Stimulating Alternative Energy
In his speech on the stimulus package Thursday, President (Elect) Obama promised to double alternative energy use in three years. How likely is this?
Well, for a start we don’t use much alternative energy to begin with – slightly less than 7 quadrillion BTU of the 101 quads we use as a nation annually. Of those 7, 2 quads are related to the use of wood as fuel, something which is not normally viewed as environmentally friendly, and 2.5 are hydropower, an energy source once thought as environmentally friendly but now usually opposed as destructive. Of the remaining 2.5 quads, biofuels provide about 1 quad, and biofuels have become increasingly controversial and opposed – rightly – by many green environmental groups (source for these figures here).
So the more “acceptable” forms of renewable energy – “waste” biomass, geothermal, wind and solar – only provide just over 1 quad between them. Wind provides 319 trillion BTU and solar just 80. If these two forms of renewable energy are going to form the basis of Obama’s promise, the increase in scale needed to provide 7 quads between them in three years is simply inconceivable. A seventeenfold increase in these forms of energy would be a vast achievement, and one that would surely be trailed in the speech. It would presumably also require at least a seventeenfold increase in subsidies ($740 million in 2007 – see Table ES5 here) to about $13 billion annually, about the same as the Detroit bailout.
It seems likely, therefore, that, while there will be some wind and solar investment, perhaps some significant amounts, to meet a target of an extra 7 quads of energy, the only feasible source that is scalable to the intense required will be biofuels, but even that will require a massive expansion, and one that will have significant implications for crop prices, food prices and land use. The consequences may prove unacceptable to all but the agribusiness lobby and farm state politicians.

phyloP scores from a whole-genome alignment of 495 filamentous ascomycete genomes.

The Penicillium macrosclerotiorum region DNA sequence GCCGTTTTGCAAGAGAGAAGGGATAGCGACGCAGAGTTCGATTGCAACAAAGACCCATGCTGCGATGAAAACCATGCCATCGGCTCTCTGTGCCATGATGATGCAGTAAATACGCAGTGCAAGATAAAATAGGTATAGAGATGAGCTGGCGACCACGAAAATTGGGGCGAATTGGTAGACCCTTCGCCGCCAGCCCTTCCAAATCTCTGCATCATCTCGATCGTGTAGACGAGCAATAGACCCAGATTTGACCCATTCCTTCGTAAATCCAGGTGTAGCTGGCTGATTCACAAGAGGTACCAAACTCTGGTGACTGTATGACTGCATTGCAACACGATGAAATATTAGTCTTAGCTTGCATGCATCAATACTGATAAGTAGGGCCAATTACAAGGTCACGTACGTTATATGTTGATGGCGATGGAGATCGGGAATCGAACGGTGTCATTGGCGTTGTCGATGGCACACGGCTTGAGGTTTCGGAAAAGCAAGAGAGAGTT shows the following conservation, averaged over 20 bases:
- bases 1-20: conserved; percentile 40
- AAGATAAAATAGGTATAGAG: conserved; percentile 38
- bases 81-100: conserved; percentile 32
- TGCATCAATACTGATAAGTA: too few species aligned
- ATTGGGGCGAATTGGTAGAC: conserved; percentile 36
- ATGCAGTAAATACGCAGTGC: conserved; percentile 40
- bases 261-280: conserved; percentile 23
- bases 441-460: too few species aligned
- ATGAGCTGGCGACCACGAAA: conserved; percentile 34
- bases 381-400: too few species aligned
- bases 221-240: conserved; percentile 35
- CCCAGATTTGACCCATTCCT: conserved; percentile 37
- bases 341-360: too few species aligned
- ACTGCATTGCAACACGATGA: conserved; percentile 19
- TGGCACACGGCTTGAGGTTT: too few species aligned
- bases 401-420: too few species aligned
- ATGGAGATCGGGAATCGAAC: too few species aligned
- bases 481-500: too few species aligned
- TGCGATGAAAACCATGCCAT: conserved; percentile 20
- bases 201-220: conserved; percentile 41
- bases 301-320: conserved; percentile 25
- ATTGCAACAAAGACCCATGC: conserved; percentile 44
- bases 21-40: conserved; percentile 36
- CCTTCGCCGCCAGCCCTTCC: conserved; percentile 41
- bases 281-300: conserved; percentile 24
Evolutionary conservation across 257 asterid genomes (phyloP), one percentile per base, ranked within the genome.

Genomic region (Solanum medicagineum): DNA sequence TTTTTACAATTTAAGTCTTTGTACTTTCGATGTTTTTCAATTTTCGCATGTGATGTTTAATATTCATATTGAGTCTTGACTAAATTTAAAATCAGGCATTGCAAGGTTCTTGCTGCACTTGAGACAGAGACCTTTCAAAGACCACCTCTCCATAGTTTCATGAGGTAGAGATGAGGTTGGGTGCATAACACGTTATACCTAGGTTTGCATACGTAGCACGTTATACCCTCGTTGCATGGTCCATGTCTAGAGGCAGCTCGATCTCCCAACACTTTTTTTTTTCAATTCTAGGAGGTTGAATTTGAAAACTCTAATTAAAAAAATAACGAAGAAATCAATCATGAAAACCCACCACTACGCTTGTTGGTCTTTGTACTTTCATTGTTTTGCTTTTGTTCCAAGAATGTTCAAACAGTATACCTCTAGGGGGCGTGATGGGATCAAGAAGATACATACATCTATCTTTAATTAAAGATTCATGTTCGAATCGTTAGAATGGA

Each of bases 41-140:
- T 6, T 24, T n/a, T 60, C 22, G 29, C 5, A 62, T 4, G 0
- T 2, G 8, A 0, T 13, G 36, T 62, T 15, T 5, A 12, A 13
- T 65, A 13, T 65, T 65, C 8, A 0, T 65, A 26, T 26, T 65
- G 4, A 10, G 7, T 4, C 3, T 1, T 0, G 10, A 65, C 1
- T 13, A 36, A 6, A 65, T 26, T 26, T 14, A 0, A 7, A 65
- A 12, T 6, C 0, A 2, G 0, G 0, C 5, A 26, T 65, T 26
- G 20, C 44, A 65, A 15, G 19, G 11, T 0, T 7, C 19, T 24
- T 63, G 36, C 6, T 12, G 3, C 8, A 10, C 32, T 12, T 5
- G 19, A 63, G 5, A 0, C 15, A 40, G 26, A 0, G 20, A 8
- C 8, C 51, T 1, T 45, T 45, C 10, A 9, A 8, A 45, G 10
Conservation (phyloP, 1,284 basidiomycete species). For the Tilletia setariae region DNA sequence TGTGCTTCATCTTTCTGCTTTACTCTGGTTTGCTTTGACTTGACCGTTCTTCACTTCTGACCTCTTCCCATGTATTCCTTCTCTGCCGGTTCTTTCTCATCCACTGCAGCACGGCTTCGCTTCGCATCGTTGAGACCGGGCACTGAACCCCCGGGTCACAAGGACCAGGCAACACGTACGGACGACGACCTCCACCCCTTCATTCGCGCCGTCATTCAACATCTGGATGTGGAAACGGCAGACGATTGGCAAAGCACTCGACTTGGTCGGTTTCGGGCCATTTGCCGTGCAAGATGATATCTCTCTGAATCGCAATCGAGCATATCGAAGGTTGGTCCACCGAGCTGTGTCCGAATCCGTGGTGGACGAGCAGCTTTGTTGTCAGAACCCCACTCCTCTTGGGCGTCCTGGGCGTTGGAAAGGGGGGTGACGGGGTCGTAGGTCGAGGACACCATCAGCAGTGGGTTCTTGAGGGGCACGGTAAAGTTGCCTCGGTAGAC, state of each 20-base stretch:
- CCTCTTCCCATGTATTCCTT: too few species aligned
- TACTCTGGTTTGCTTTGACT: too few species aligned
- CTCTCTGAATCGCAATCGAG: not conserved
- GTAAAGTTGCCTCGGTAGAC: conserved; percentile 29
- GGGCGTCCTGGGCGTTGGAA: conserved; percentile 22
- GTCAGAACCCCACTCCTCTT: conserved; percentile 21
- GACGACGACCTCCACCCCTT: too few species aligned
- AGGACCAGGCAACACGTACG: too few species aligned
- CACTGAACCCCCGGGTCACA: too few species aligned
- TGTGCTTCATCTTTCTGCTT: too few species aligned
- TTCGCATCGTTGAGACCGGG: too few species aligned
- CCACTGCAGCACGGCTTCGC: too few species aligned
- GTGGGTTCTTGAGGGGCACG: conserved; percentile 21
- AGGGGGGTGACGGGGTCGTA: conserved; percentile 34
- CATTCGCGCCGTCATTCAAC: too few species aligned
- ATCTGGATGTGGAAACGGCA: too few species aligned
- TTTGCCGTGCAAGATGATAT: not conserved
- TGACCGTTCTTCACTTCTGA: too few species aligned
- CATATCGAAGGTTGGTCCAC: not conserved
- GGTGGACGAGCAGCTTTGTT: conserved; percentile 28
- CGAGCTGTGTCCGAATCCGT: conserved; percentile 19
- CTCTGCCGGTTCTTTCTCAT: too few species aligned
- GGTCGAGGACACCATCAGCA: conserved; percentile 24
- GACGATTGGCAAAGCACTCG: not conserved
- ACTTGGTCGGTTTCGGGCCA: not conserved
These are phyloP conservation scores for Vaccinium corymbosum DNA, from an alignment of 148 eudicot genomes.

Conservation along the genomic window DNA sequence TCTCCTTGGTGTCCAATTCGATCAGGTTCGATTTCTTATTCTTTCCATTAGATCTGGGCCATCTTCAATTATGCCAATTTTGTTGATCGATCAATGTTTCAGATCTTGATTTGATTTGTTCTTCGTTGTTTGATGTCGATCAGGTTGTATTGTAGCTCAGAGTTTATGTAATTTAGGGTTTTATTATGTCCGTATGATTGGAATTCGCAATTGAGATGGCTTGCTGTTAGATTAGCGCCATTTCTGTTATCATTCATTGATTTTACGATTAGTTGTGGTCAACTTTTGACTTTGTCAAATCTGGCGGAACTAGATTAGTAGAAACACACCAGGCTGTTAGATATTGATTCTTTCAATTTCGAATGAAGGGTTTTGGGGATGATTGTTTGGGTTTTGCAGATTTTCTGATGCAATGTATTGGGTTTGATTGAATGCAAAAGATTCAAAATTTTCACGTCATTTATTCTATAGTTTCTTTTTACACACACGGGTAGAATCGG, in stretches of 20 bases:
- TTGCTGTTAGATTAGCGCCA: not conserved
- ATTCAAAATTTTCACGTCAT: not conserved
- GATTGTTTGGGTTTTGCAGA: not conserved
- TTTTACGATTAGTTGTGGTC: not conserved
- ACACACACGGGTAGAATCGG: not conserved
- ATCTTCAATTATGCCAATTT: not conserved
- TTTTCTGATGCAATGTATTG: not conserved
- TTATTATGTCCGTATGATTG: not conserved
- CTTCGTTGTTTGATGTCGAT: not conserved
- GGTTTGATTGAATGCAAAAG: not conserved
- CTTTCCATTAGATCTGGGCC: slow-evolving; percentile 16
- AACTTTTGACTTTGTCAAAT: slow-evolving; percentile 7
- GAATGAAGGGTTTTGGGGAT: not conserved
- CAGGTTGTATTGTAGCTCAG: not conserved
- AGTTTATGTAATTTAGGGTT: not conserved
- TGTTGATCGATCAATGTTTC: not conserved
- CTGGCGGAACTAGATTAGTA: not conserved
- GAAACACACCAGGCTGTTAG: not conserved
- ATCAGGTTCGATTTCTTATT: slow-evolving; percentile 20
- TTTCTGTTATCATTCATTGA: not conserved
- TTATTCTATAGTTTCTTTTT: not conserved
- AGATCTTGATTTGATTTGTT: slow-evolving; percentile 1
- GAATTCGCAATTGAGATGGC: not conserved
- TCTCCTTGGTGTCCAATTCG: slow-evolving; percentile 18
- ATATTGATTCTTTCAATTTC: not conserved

So it seems likely that the target of doubling the use of renewable energy does not actually refer to the full range of renewables at all, but just to those “acceptable” alternatives. This would imply that the target is only 1 extra quad of renewable energy by 2011, which, while it would represent a significant expansion of those industries, would amount to just a “drop in the bucket” of total US energy use. And, as we hear in the debate over ANWR every time it comes up, a “drop in the bucket” is just not worth doing…
It appears that this part of the stimulus package is, at most, a shibboleth.